With Americans quitting their jobs at record rates during what has been dubbed as the “Great Resignation,” a report on 2022’s States With the Highest Job Resignation Rates gives more insight as to those areas with the highest resignation numbers.

WalletHub ranked the 50 states and the District of Columbia based on how frequently people are leaving their places of employment. Below, you can see highlights from the report.

For example:

California Job Resignation Stats

  • Resignation rate during the latest month: 2.50%
  • Resignation rate in the past 12 months: 2.52%
  • Overall rank: 13th lowest in the country

Expert Commentary

What are the main factors that are influencing this shift in the labor force?

“The main reason for higher resignations is that more people are leaving previous jobs for new and better ones. The labor market has been quite strong over the past few months and firms are heavily competing for scarce workers. At the same time, we have seen inflation reach its highest rates in four decades. Individual firms and industries respond to this differently. Some can raise wages to keep up with inflation but many are not. Workers will naturally shift toward those offering higher wages and leave those where real wages (wages adjusted for inflation) are falling. Furthermore, if wages for existing workers are stickier than wages for new workers, some workers may need to change employers even in the same industry to get competitive wages. Finally, the economic disruptions during the pandemic gave many workers an opportunity, and sometimes a necessity, to try new things including new jobs,” said
John Winters, professor, Iowa State University; past president, Southern Regional Science Association.

“I think of the factors driving the high turnover rate in the push and pull categories. On the push side, the pandemic created a natural point for workers to reevaluate their careers and work-life balance. With the reopening of workplaces, this effect has accelerated and the large volume of job openings is allowing workers to make these changes with less risk of prolonged joblessness. On the pull side, the tight labor market is drawing workers out of jobs they might have been satisfied with to pursue opportunities for career advancement and higher compensation,” added Joshua M. Congdon-Hohman, associate professor, at the College of the Holy Cross.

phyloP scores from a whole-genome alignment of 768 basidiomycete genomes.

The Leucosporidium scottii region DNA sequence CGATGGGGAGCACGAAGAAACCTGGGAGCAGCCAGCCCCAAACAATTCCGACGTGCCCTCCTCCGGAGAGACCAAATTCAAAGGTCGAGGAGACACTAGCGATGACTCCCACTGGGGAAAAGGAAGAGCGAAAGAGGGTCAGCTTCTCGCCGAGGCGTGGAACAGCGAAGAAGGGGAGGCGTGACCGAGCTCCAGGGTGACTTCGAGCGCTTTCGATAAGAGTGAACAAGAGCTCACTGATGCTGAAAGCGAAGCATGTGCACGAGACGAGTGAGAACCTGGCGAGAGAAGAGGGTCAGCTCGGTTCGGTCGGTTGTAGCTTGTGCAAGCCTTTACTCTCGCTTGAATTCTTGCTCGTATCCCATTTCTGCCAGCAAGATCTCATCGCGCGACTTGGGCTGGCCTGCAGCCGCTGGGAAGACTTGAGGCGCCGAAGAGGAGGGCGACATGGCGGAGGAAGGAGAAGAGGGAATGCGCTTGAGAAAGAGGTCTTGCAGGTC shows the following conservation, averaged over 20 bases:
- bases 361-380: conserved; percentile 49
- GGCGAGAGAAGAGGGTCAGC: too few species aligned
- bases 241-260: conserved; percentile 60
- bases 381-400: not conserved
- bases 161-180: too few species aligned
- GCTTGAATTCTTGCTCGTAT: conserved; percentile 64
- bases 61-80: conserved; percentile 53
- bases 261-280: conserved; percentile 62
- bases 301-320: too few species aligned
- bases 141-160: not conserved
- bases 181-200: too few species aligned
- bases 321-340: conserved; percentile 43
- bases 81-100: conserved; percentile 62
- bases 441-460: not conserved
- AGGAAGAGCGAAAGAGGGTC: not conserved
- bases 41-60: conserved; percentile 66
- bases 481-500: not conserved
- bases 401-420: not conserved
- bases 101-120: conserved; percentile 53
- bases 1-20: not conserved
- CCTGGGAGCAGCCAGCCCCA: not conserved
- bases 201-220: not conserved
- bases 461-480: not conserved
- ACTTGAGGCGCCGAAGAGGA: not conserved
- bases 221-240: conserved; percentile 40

How is the decrease in labor force participation affecting employers?

“Evidence…has shown that voluntary turnover leads to losses in both human capital and social capital, disrupts workplace relationships, and eventually hurts collective performance. Furthermore, the decreases in labor force participation directly affect the remaining employees by causing the ‘turnover contagion’. One employee’s resignation prompts coworkers to follow the suit because those coworkers may see their jobs as less satisfying and experience negative feelings about the need to complete the extra duties. This collective turnover causes damage to the effectiveness of the unit and overall organization,” said
Jia (Jasmine) Hu, Ph.D.,  Department of Management and Human Resources, Fisher College of Business, The Ohio State University.

“By tightening the labor supply, the reduction in the labor force participation has put pressure on employers to improve work environments and raise compensation in order to compete for the small pool of available workers and retain the staff they already have,” Congdon-Hohman added.

Have the pandemic and remote working determined, in any way, this change in the labor force?

“Covid-19 forced many companies to abandon office buildings and empty cubicles. Eliminating the office commute can save at least one hour a day for the average worker. The pandemic proved that being in the office does not necessarily equal greater productivity, and some firms, continued to thrive without meeting in person. Companies like Airbnb and Twitter commit to a fully remote workplace. Indeed, few companies are keen on returning to the office five days a week and many adopt a hybrid work schedule. The new (normal) practice challenges the long-held belief that in-person interactions are better for fostering collaboration, inspiring innovation, and instilling a shared sense of purpose and community. The challenge for companies is how to balance letting and trusting employees set their own schedules and forcing them to come in on specific days to maximize the usefulness of office time. Offering employees greater work flexibility and instilling trust and appreciation for their work may be one of the more meaningful actions to retain talents,” said Zhike Lei, Ph.D., associate professor; director, Center for Applied Research (CAR), Pepperdine University.

“The pandemic rapidly expanded options for and familiarity with remote work. However, not all jobs and not all workers are well-suited to remote work. The increase in remote work probably at least partially contributed to the increased shuffling of workers between jobs as people resorted and rematched to jobs that best fit them. At this point, though, there is less ‘new’ exposure to remote work, so its effect on worker turnover has likely diminished, ” Winters added.

To view the full report and your state’s rank, please visit here.

Source: WalletHub